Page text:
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Languages, Languages, Languages

Posted by on October 21, 2012

Languages are the corner stone to any society and culture. Each language has its own unique mindset and thought process which makes learning new languages fun, yet at the same time very frustrating. However, there is a misconception of learning new languages, especially by Americans, which is learning new languages it too hard and is an impossible task. It is amazing to me how many people overseas are at least bilingual and many educated people can speak English fluently. During the past couple of weeks I have encountered two instances, or “ah-ha” moments about the perception of languages, more specifically the English language. I recently took a weekend in Morocco’s capital city Rabat to visit the various sites like the beach and zoo. A couple of friends and I booked into hostel for the night (first hostel experience!) and during my stay I met a German student, Jacob, who was traveling through Morocco for a holiday. Like me, he was a student in, as he put it, the “Islamic Sciences” and was very well educated. During our first conversation the topic of languages came up and I asked Jacob if English was difficult for him to learn; the reason I asked this question was due to the notion that I have always thought that English was a difficult language to learn so I was interested in the German’s opinion. According to Jacob, English was very easy (which was a blow to my American pride). The way Jacob explained it was that English, unlike German and most languages around the world, do not have traits such as case endings and genders (German has 3 genders in its language which is crazy to say the least). That made me think on how English has permeated itself through globalization and how English is somewhat of a universal language with most of the educated population knowing English around the world.

The Second instance of me being “schooled” by a foreigner on his languages skills was on a Monday when I was on the campus of Moulay Ismail studying my Arabic. I saw a Moroccan friend, Fatima, on a balcony waiting for a class to start. She saw me and waved me over and asked if I wanted to join her and sit in on the class. I thought that would be an interesting experience so I obliged. I picked up a few words here and there from the professor (he was speaking in a mix of dialect and French, neither of which I know very well at this point and time) but the overall concept of the class was basic computer stuff. For example, what binary code is, what a modem is, etc.. After the class, we went and sat down in the professor’s café along with another friend from ISA, Colin, and another Moroccan student. It is worthy to note that of all the Moroccan students I have met, Fatima has to be my favorite. What I like about her is that, other than the fact that she is extremely nice and a pleasure spending time with, she goes out of her way in explaining Arabic to me. Unlike other Moroccan students who wouldn’t bother helping you and only wanted to talk to you because you’re a native English speaker, she doesn’t mind going over a packet from Arabic class going over the rules and concepts of the Arabic language. Now, going back to the café, it was Colin and I and a few Moroccan students talking about languages. There was one student in particular, Omar, who was practically fluent in English and again I had to ask: “was English difficult to learn?” and again the answer was no. The explanation that came with his answer was that essentially it’s up to the individual to learn a language. The classroom helps but the emersion and the daily usage really solidifies how a person learns a language.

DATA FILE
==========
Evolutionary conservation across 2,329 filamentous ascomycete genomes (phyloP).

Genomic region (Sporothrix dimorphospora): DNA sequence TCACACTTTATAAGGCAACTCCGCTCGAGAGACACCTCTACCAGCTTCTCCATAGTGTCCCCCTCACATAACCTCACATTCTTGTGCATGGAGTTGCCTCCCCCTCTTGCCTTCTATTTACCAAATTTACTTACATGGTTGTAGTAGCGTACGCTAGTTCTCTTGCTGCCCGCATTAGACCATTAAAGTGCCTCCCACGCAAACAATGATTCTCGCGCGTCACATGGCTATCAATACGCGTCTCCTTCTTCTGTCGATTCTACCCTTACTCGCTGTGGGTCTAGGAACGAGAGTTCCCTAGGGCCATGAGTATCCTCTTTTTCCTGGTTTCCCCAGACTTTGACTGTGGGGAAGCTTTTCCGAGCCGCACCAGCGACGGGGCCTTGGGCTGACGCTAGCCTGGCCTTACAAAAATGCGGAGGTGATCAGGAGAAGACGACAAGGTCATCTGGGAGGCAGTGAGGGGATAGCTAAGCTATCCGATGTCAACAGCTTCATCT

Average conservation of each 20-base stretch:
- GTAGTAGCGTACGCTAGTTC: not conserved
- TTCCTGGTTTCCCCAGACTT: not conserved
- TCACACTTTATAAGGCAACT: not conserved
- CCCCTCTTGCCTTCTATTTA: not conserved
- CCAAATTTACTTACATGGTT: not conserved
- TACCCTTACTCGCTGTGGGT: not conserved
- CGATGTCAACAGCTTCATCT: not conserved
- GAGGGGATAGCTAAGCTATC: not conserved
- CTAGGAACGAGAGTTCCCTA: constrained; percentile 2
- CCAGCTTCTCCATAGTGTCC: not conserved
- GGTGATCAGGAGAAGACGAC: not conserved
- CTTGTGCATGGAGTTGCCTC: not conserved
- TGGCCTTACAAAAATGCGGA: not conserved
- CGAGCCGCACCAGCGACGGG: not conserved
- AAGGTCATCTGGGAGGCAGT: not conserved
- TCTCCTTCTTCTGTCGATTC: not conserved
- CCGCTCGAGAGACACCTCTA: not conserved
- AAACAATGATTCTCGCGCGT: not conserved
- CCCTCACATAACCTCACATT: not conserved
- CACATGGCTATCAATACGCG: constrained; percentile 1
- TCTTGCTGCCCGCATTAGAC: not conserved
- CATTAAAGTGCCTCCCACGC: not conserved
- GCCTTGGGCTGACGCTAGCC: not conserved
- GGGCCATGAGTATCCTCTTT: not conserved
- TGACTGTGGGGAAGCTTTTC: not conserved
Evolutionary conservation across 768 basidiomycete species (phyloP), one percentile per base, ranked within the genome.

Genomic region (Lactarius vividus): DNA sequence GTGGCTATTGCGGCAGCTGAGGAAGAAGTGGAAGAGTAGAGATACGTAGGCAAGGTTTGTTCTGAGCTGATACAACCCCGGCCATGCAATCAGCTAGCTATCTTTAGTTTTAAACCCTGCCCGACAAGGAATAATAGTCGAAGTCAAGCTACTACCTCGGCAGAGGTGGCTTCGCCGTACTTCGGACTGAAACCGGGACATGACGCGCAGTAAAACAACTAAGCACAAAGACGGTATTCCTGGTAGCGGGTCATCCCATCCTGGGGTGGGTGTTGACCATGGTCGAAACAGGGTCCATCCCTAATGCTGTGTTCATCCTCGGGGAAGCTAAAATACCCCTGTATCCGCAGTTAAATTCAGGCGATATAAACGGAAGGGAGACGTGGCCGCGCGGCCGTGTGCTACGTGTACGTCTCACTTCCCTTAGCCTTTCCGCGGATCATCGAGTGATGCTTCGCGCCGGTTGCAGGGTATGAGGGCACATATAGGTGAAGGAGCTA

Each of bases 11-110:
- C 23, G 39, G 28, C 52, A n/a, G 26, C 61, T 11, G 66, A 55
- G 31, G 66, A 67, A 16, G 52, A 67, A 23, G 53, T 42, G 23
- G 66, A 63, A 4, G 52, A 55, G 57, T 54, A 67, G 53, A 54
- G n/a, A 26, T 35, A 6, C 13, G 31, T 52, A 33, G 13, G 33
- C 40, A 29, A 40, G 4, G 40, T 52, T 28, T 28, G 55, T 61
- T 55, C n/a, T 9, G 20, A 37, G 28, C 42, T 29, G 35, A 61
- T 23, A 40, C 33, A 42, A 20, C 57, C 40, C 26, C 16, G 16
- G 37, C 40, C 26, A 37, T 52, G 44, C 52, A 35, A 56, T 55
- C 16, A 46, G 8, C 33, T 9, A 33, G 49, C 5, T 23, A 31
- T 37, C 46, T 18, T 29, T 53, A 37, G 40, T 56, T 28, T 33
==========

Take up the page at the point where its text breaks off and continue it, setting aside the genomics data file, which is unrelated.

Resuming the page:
My conclusion was Americans have a hard time learning other languages, is because English is the main language spoken in the country. There are obvious exceptions like your location (in Texas and Florida there might be a little bit more Spanish spoken and maybe in the Northeast a little French influence). But overall the stress of knowing multiple languages is usually during the period of life when young adults are entering the job market for the first time. It should be stressed much earlier, like when a person is 3-5 years old. Anyways this is just an observation of not how the English language is easy (because it’s really not there are very little rules and patterns to go by and pronunciation is ridiculous for none native speakers) but that foreign language in the United States isn’t stressed enough, and that is a issue that needs to be addressed especially with globalization and the connectivity of foreign markets.

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